------------------------------------------------------------------- Ritalin Abuse Is Rampant In American Schools Today (Syndicated commentator Betsy Hart writes in the Standard-Times, in New Bedford, Massachusetts, about an indictment of Ritalin in the most recent issue of the Heritage Foundation's Policy Review magazine - not a periodical most medical school libraries subscribe to. Hart emphasizes the DEA's classification of methylphenidate as a "stimulant," ignoring its role as one of the first antidepressants, and the doctors, pharmacologists and educators who could explain that, for psychiatric patients, including kids with Attention Deficit Disorder, it's not a stimulant at all. Unfortunately, Hart misses the boat by failing to endorse the sort of research that could reveal Ritalin's real hazards, for example, a longitudinal study of a representative sample of longterm users. Plus commentary from various list subscribers.)Date: Tue, 20 Apr 1999 00:04:47 -0700 From: email@example.com (MAPNews) To: firstname.lastname@example.org Subject: MN: US MA: Ritalin Abuse Is Rampant In American Schools Today Sender: email@example.com Reply-To: firstname.lastname@example.org Organization: Media Awareness Project http://www.mapinc.org/lists/ Newshawk: John Smith Pubdate: Mon, 19 Apr 1999 Source: Standard-Times (MA) Copyright: 1999 The Standard-Times Contact: YourView@S-T.com Website: http://www.s-t.com/ Author: Betsy Hart Note: Betsy Hart, a commentator on CNN and the Fox News Channel, can be reached by e-mail at: email@example.com RITALIN ABUSE IS RAMPANT IN AMERICAN SCHOOLS TODAY Most American parents probably haven't heard of the drug methylphenidate. But they should know that, according to one 1995 federal Drug Enforcement Agency background paper, the drug "is a central nervous system stimulant and shares many of the pharmacological effects of ... cocaine." And more and more typical school kids are getting hooked on it. In fact, close to four million American children are taking it under doctors' orders every day. In layman's terms it's called Ritalin -- a name many parents do recognize -- and it's routinely prescribed for a malady called Attention Deficit Disorder (ADD), often loosely defined as hyperactivity. In the most recent issue of the Heritage Foundation's Policy Review magazine, consulting editor Mary Eberstadt surveys the medical and other literature on Ritalin and lays out a shocking indictment of a controversial drug whose use has more than doubled among American children just since 1990. It's certainly no mild stimulant as its advocates suggest. Among other evidence she cites a study showing that lab monkeys worked in the same fashion for Ritalin as they did for cocaine. The DEA reports that Ritalin is actually "chosen over cocaine in preference studies of non-human primates." And, she says, it's regularly abused by high schoolers in particular and has become popular among criminal entrepreneurs. Eberstadt points out that "Ritalin works on children just like cocaine and other stimulants work on adults -- sharpening the short-term attention span when the drug kicks in and producing 'valleys' when the effect wears off." Most damning, Eberstadt reports on several studies conducted by the National Institute of Mental Health showing that the physiologies of all people, regardless of whether they are diagnosed with ADD or not, respond in the same to way to such drugs as Ritalin. Their performance and attention span improves. That in turn destroys the widely accepted theory in ADD advocacy circles that "if a child responds well to Ritalin he has ADD." In fact, virtually anyone would respond well to Ritalin. What is ADD, anyway? Well, no one really knows. Advocacy groups like CHADD (Children and Adults with Attention Deficit Disorder) say it's a neurobiological disorder. But critics of Ritalin note that "there is simply no medical science to support such a claim." (Eberstadt points out that CHADD has received $900,000 over five years from Novartis, the pharmaceutical giant which manufactures Ritalin.) But it's easy to see why ADD diagnoses have exploded since the beginning of the decade. It was in 1991 that children labeled ADD could first qualify for special education services in public schools. That was just too tempting for some parents and school administrators to pass up. Other parents may think it gives their kids a competitive edge by helping them to concentrate better. Most likely, Eberstadt says, "the drug makes children do what their parents and teachers cannot get them to do without it: sit down, shut up, keep still, pay attention." Since compliance is the goal, it's no surprise that five times as many boys as girls are diagnosed with ADD and subsequently medicated, while in a different age they would have been said to have "ants in their pants." A set of questions that experienced clinicians routinely ask to diagnose ADD illustrates how supposedly widespread the malady is. The 100 questions include: "Do you have trouble getting started on things?" "Are you usually eager to try something new?" "Do you change the radio station in your car frequently?" "Do you love to travel?" I can't think of anyone I know who wouldn't be labeled as having ADD. In fact, when Eberstadt gave the entire questionnaire to 20 adults in an admittedly unscientific experiment, she found that based on their responses, almost any of her subjects could be diagnosed with ADD! Surely there are some youngsters who do need medication for serious mental disorders or hyperactivity. But there's little question that that reality has become an excuse for medicating millions of normal children simply because it makes life easier for the adults around them. A recent New York Times story on the subject opened with "'Ritalin, Ritalin, seizure drugs, Ritalin,' so goes the rhythm of noontime for a typical school nurse in East Boston as she trots her tray of brown plastic vials and paper water cups from class to class, dispensing pills into outstretched young palms." To me that sounds ominously like a scene from "One Flew Over the Cuckoo's Nest." *** Date: Fri, 23 Apr 1999 11:53:06 -0700 (PDT) To: (firstname.lastname@example.org) From: Phil Smith (email@example.com) Subject: [cp] Re: Ritalin Abuse Is Rampant In American Schools Today At 03:24 AM 4/21/99 -0700, Floyd wrote: >This is one of the scarest posts I've ever read. I have heard rumors Kip >Kingel and a couple other school shooters were diagnosed ADD and were using >Ritalin when they went ballistic. >Does anyone have more information Kingle or the others? >I wonder if any connection can be made? > >Floyd. According to the article below, from the Portland NORML news archive, the Springfield shooter was on Prozac, an antidepressant. Date: Mon, 25 May 1998 10:57:19 -0700 To: firstname.lastname@example.org From: email@example.com (MAPNews) Subject: MN: US: Lilly Doing Spin Control After News Oregon Shooter Took Prozac Sender: firstname.lastname@example.org Newshawk: Uncle Hempy email@example.com Source: The Indianapolis Star Contact: firstname.lastname@example.org Website: http://www.starnews.com Pubdate: Sat, 23 May 1998 Author: Courtenay Edelhart, staff writer LILLY DOING SPIN CONTROL AFTER NEWS OREGON SHOOTER TOOK PROZAC [snipped to avoid duplication. Follow the link - ed.] *** Date: Wed, 21 Apr 1999 02:49:39 -0800 From: Charles Rollins Jr (email@example.com) Reply-To: firstname.lastname@example.org Organization: Flashpoint To: "DRCTalk Reformers' Forum" (email@example.com) CC: firstname.lastname@example.org Subject: Re: [cp] Ritalin Abuse Is Rampant In American Schools Today Sender: email@example.com Floyd Ritalin has been shown to cause obsessive compulsive disorders, in some people. I have some research in my Kurt Cobain section of my web page. Also I will look for a study I just got that shows brain damage in children who have taken Ritalin. The section of the brain that is damaged is the section that controls compulsions. Finally it's my personal belief that: A. Ritalin is over prescribed. There is also a New England Journal of Medicine article that came out a week or so ago that says as much. B. Though Ritalin often compounds problems the user may have. At best it's only a delaying tactic Well I will get back to you with the name of that study See ya Chuck http://www.mosquitonet.com/~chuck *** Date: Wed, 21 Apr 1999 14:10:48 -0800 From: Charles Rollins Jr (firstname.lastname@example.org) Reply-To: email@example.com Organization: Flashpoint To: "DRCTalk Reformers' Forum" (firstname.lastname@example.org) CC: email@example.com, firstname.lastname@example.org Subject: Re: Ritalin Abuse Is Rampant In American Schools Today Sender: email@example.com Floyd Here are the fore mentioned studies on Ritalin. Brain Damage Cortical Atrophy in Young Adults with a history of hyperactivity, Psychiatry Research, Vol 17 1986 pp 241-246 Over precribed Also JAMA April 8 1998 "Diagnosis and treatment of Attention Deficit/Hyperactivity in children and adolescents" New England Journal of Medicine March 11 1999 "treatment of attention deficit hyper active disorder" Sorry about being wrong on saying it was a few weeks go on the New England piece, it seems like a few weeks ago See ya Chuck *** Date: Wed, 21 Apr 1999 08:15:42 -0400 From: Bob Witanek (firstname.lastname@example.org) Organization: Progressive Student News Wire Services To: Floyd F Landrath (AAL@InetArena.com) CC: EM008A_OR Cannabis Patriots List Serv (Cp@telelists.com) Subject: [cp] Re: Ritalin Abuse Is Rampant In American Schools Today To All: I can not answer this question but I do recommend a visit to: http://breggin.com for more on the topic of ritalin. - Bob *** Date: Thu, 22 Apr 1999 12:53:12 -0400 From: Ann McCormick (email@example.com) From: "CRRH mailing list" (firstname.lastname@example.org) Organization: @Home Network To: Bill (email@example.com) CC: Floyd F Landrath (AAL@InetArena.com), (Restore@crrh.org) Subject: Re: Ritalin Abuse Is Rampant In American Schools Today This subject came up on another list last night. Here's a copy of my reply: Tragic, huh? And unfortunately, far too common lately. This is the 5th school shooting in under 2 years. You know what I blame it on? All this SPEED they're pumping into little kids (ritalin, dexedrine, etc..) How did we go from 'Speed Kills' in the 60s, to little kids lined up outside the nurses offices waiting for their daily 'fix'? No wonder these teens and pre-teens are flipping out. Their little brains are being fried by all these damn pharmaceutical concoctions. These kids would be better off if their parents made up some Alice B Toklas brownies and put one a day in their little lunchboxes! Seriously, I have ADD and so do all three of my kids. Todd missed the 'ritalin fad' - but when we started him on cannabis to offset the side effects of chemo, his marks shot UP and all the school 'behavior problems' (mysteriously ;-) disappeared. When Derek was in Junior High they insisted he be put on meds. I finally relented and agreed to 'give it a fair trial'. At first it seemed like a 'wonder drug' (Even I was impressed) Then, the personality changes started, and the outbursts. One night he totally 'lost it'. Tara and I raced upstairs and tried to restrain him before he hurt himself and destroyed his bedroom. He picked us both up by our shirts, one in each hand, and (literally) threw us across the room. This kid had NEVER exhibited any violent behavior, before or since. He had no memory of it afterwards. It was also the last day he took dexedrine, or ANY ADD meds. He's been fine ever since. As a baby boomer, I have to admit, as a generation we have done a lousy job of raising and educating children. Children are not 'little adults' they're CHILDREN. This world makes them grow up too fast and without the tools and maturity they need to digest it all. I hope this tragedy will wake up the clowns who are setting these destructive policies. And as an American, I deplore our foreign policy. What message is THAT 'sending the children'? If someone doesn't do what we want, we bomb them? (Curiously, they never even suggested my daughter also be put on meds... Most girls just don't 'act out' in the same way. The teachers can deal with ADD, but not ADHD, which is more characteristic of boys, unfortunately. ADD/ADHD is NOT a DISEASE. It is simply a way of being that does not require to be 'fixed' These pharmaceutical 'cures' are doing all the damage.) ann *** From: Joe Wein (firstname.lastname@example.org) To: "DRCTalk Reformers' Forum" (email@example.com) Cc: EM008O_OR CRRH_OCTA2K List Server (Restore@crrh.org), DRCTalk (firstname.lastname@example.org) Subject: RE: Ritalin Abuse Is Rampant In American Schools Today Date: Fri, 23 Apr 1999 07:14:53 +0900 Sender: email@example.com Hi Ann, you comments were 100% on target. I can recommend one book about ritalin that thoroughly dissects the myths of ADD/ADHD as a desease and ritalin as a "mild" drug: Ritalin Nation: Rapid-fire culture and the transformation of human consciousness / Richard J DeGrandpre ISBN 0-393-04685-0 DeGrandpre points out that 80% of all ritalin worldwide is prescribed in the USA alone, that the problem of ADD/ADHD is relatively recent and that there is no compelling evidence for it having biological rather than cultural causes. He points out the many ways in which our lifestyle has become more fast-paced and our attention spans getting shortened, from the number of seconds between cuts in your average movie to efforts to "speed up" baseball. He makes a convincing case that it's our fast paced lifestyle, especially excessive exposure to commercial, multi-channel TV, that is responsible for ADD. There seems to be little difference between the pharmaceutical effects of ritalin and those of cocaine or amphetamines when consumed the same way. Ritalin, cocaine and speed are all band aids for a social problem. It's much easier to go ahead and drug millions of school kids, or to declare a pointless war on cocaine than it is to change the way our kids grow up, how we look at time, how we entertain ourselves and how we interact with each other. Best regards Joe Wein http://www.taima.org "Hemp in Japan" *** To: (firstname.lastname@example.org) From: Robert Goodman (email@example.com) From: "CRRH mailing list" (firstname.lastname@example.org) CC: (email@example.com), (Restore@crrh.org) Date: Thu, 22 Apr 1999 19:59:27 -500 Subject: Re: Ritalin Abuse Is Rampant In American Schools Today One could just as easily look at this the other way around, and say that "uppers" improve concentration in the "well" as well as in the "sick", and that therefore they should be more widely used. - RG *** From: firstname.lastname@example.org Date: Wed, 21 Apr 1999 11:56:38 -0700 (PDT) To: email@example.com Subject: [cp] ritalin My son was on ritalin in the early 70s and after a year I became suspicious of it and took him off of it. Everything really hit the fan then. I was pursued for years by school nurses and teachers demanding that my son - who was mildly hyper and not at all mean or dangerous - be put back on the drug, with the implication that I was a negligent parent and shouldn't be allowed to keep my child for denying him medical treatment. It was a bitch. I heard that some teacher try to get all the boys on ritalin and one teacher, while she wouldn't admit to this, did tell me that a third of her students were "brain damaged." A great deal is said about how little teachers earn, but I worked in a grade school office and I saw their checks. A nice rate of pay compared to the office help's wages, I can tell you and they get a sabbatical. Their money isn't good compared to doctors and lawyers, maybe, but you can buy a home and send your own kids to private school on it. I'm not saying this to put teachers down, either - I have known many good teachers - but I think many of them are there for the money and bennies and the only downside to the job is the small people (especially the small males - who will be boys) that they have to spend so many hours a day with. Drugged boys don't scare you with bugs and frogs. They don't throw wads of paper around or whistle loudly or do cartwheels in the hall. . . . . . For some teachers the only good boy is a drugged boy.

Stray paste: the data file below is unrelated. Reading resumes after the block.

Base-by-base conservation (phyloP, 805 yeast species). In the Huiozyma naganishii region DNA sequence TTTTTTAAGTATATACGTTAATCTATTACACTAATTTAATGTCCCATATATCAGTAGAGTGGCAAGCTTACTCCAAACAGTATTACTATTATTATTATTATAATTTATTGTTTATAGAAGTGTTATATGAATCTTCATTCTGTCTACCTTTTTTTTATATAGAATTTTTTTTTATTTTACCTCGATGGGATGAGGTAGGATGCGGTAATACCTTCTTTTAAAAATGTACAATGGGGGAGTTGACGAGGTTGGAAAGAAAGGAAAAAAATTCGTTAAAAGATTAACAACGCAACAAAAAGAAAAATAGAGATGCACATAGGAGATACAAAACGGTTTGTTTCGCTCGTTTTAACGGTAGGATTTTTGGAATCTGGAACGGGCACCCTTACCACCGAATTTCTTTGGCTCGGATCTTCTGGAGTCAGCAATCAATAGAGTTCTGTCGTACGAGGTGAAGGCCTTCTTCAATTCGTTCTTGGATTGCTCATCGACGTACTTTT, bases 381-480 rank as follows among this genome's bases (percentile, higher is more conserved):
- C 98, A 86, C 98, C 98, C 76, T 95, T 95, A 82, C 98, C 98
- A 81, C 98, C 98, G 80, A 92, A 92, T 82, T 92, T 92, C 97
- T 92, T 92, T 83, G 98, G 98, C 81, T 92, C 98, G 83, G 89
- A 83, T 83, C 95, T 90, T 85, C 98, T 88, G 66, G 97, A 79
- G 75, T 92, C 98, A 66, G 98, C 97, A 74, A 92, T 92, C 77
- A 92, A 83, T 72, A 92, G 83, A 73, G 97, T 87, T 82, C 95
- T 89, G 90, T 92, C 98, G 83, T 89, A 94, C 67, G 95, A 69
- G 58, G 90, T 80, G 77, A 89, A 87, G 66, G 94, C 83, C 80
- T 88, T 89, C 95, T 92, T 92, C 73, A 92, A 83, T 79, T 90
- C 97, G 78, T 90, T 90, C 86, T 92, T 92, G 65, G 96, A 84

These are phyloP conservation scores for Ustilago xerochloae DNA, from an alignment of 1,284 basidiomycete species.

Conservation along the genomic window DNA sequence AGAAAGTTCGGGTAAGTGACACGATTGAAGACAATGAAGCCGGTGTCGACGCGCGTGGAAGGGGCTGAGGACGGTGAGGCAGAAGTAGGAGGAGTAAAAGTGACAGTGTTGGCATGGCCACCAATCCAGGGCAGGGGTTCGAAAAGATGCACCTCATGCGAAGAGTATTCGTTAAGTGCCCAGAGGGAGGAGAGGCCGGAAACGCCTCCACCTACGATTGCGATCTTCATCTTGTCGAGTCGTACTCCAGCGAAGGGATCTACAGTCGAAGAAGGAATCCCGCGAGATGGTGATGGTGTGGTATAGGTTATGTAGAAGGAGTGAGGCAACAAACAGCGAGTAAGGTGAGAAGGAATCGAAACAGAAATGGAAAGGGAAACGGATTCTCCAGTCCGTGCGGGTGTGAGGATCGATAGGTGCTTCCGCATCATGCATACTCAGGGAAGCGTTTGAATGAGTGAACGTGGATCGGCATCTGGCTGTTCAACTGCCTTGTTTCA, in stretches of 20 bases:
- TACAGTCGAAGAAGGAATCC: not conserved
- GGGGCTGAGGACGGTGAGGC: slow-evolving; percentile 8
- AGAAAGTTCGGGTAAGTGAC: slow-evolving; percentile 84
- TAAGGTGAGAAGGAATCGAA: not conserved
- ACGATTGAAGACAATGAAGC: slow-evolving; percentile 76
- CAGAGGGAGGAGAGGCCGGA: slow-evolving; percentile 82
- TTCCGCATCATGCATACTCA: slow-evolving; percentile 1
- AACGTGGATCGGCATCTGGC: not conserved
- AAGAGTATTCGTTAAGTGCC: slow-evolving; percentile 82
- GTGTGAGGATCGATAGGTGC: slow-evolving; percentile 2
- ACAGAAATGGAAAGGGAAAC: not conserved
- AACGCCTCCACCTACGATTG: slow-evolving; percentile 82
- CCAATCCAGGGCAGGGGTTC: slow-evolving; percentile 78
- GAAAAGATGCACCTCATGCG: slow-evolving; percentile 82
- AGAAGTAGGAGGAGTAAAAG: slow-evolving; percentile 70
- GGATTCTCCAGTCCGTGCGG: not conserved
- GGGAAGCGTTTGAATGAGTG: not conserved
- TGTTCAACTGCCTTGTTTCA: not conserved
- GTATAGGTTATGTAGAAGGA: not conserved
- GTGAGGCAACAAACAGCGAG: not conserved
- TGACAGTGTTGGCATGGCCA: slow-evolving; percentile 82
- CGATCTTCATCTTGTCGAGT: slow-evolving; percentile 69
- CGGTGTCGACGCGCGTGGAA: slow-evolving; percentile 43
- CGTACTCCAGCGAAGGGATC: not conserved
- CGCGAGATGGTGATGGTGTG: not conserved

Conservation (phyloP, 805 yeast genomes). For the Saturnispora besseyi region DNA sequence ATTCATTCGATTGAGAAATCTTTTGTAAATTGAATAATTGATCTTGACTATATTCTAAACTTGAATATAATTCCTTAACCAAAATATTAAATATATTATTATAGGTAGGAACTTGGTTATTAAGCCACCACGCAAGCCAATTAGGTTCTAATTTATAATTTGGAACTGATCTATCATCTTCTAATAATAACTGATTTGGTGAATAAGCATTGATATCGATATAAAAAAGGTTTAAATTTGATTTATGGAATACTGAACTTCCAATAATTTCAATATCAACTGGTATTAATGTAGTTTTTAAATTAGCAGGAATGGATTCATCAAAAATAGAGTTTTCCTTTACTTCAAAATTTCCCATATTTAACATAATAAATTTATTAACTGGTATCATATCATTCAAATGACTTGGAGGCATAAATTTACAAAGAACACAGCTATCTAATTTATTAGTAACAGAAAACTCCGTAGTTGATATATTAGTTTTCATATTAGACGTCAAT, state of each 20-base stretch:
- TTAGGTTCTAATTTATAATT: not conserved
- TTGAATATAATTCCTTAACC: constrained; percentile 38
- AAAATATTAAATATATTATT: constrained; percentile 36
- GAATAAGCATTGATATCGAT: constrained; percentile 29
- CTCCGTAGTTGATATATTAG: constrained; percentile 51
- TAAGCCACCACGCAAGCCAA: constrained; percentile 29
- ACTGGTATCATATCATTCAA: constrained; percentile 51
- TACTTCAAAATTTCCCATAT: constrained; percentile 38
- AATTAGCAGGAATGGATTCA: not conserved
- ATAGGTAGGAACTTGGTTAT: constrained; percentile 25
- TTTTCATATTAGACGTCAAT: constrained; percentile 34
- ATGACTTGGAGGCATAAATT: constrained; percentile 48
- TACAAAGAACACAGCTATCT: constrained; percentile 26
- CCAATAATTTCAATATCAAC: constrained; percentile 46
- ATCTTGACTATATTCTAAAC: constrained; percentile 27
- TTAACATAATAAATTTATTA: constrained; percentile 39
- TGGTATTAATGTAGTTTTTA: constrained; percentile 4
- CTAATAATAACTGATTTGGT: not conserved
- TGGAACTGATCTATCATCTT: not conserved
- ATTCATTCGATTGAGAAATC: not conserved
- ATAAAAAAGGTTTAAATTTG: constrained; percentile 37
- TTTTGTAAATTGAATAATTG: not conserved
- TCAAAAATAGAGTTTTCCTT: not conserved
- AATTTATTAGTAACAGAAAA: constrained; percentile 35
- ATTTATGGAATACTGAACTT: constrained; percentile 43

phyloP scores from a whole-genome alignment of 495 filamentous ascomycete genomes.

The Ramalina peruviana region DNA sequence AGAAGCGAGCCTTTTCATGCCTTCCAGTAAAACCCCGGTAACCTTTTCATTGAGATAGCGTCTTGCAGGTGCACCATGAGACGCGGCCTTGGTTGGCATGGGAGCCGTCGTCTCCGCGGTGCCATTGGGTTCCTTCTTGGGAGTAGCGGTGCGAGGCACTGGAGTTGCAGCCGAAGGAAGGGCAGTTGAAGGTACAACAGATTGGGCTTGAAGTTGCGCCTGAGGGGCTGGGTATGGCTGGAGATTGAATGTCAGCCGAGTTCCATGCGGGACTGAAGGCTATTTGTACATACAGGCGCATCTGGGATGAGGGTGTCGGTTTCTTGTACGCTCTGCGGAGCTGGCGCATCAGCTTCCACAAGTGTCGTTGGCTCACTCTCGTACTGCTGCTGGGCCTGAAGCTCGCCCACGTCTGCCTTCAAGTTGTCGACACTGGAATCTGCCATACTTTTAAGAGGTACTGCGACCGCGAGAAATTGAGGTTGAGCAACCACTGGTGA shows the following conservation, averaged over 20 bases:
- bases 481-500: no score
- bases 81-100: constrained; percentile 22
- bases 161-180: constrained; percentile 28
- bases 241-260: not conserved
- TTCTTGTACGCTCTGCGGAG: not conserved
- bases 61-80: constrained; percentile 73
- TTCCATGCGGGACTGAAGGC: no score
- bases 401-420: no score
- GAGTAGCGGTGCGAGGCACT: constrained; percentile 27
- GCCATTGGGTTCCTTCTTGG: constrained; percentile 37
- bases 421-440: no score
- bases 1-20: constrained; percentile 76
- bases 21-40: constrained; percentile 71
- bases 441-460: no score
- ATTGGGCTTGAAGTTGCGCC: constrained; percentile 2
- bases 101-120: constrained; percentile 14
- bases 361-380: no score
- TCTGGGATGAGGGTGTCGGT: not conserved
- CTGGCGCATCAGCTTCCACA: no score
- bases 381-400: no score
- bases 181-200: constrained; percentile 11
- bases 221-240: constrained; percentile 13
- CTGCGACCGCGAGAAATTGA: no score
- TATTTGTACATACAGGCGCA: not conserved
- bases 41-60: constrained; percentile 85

------------------------------------------------------------------- 2 N.J. State Troopers Indicted (The Associated Press says a grand jury today in Trenton, New Jersey, indicted John Hogan and James Kenna, the two cops who opened fire last April on a van on the New Jersey Turnpike containing four unarmed minority men. The two troopers were accused of falsifying records by misrepresenting the race of the motorists they had stopped and searched, and of illegally searching vehicles and occupants in the three months prior to the shooting.) Date: Tue, 20 Apr 1999 03:26:50 -0700 From: firstname.lastname@example.org (MAPNews) To: email@example.com Subject: MN: US NJ: Wire: 2 N.J. State Troopers Indicted Troopers Sender: firstname.lastname@example.org Reply-To: email@example.com Organization: Media Awareness Project http://www.mapinc.org/lists/ Newshawk: firstname.lastname@example.org (Bob Owen) Pubdate: Mon, 19 Apr 1999 Source: Associated Press Copyright: 1999 Associated Press Author: Ralph Siegel, Associated Press 2 N.J. STATE TROOPERS INDICTED TROOPERS Hogan And Kenna Also Were Involved In A Controversial Shooting Last Year On The New Jersey Turnpike TRENTON - A state grand jury today indicted the two state troopers involved in last year's shooting on the New Jersey Turnpike on charges of misconduct for falsifying reports and for illegally searching vehicles and occupants in the three months prior to the shooting. The troopers -- John Hogan, 29, of Florence, and James Kenna, 28, of Hamilton Square -- were accused of falsifying records by misrepresenting the race of the motorists they had stopped and searched. Kenna and Hogan opened fire on a van containing four unarmed minority men last April 23. The shooting incident sparked outrage over allegations that the state police stopped the shooting victims and had stopped other motorists on the basis of their race -- a practice called "racial profiling." Acting Burlington County Prosecutor James Gerrow, who was appointed to oversee a grand jury investigation of the shooting incident, said information received during the course of that investigation led the state police to conduct a review of the patrol activities of the two troopers. The grand jury probe into the shooting incident itself is continuing, authorities said. The indictments span the activities of the two troopers from Jan. 19, 1998, to the date of the shooting. "It is a sad day when a member of law enforcement is charged with breaching the tenets of his sworn oath," said Attorney General Peter Verniero at a news conference. "But we cannot and will not tolerate any breach of the law or violations of any standard operating procedures that undermine public confidence." Hogan was named in a 19-count indictment charging two counts of official misconduct and 17 counts of falsifying or tampering with records. Kenna was named in a separate indictment charging two counts of official misconduct and eight counts of falsifying records. The troopers face up to 10 years in prison and $100,000 in fines for each of the counts of official misconduct. The falsifying records charges carry a maximum penalty of up to 18 months in prison and $7,500 in fines for each count. Both have been suspended without pay. "It is unfortunate that the alleged illegal actions of a few troopers have served to so totally undermine the overall image and effectiveness of the entire 2,700 members of the New Jersey state police," said Lt. Colonel Michael Fedorko, acting superintendent of state police. Hogan's attorney, Robert Galantucci, questioned the timing of the indictments. "I am skeptical of this indictment -- especially in light of the political landscape in New Jersey. I do note that there are nominations and elections that are pending," Galantucci said, referring to Verniero's nomination to the state Supreme Court and Gov. Whitman's interest in the U.S. Senate seat being vacated by Democrat Frank Lautenberg. Galantucci declined to discuss the specifics of the indictment directly, but said Hogan had been involved in "hundreds and hundreds" of stops in his career as a trooper. "Of all of the stops and all the searches and all the seizures of millions of dollars in drugs, cocaine and crack, only one was found to be outside the constitutional limits," Galantucci said. Just a few years ago, Galantucci said, politicians were on the stump complaining about the demons of drugs and the state troopers were the foot soldiers in that war. "Now it is politically expedient to turn their backs on these guys that are on the front lines," Galantucci said. A further review of patrol activities is currently being conducted of troopers assigned to the Moorestown and Cranbury barracks of the state police, First Assistant Attorney General Paul Zoubek said. The 1998 shooting occurred in Mercer County in the southbound lanes of the turnpike near Exit 7A. The area was closed to all traffic for seven hours last week so investigators could recreate the incident. The troopers have claimed the van was backing up to strike them and hit their car. At the time of the shooting, authorities said that the troopers stopped the van for speeding and that the driver, Keyshon Moore, put the van in reverse as the troopers approached it on foot. The men said they were headed for basketball tryouts at a North Carolina college. Two black passengers and a Hispanic man were injured by the gunfire. Rayshawn S. Brown was released from a hospital two days later, and Leroy G. Grant and Danny Reyes went home from the hospital on May 6. Moore escaped injury.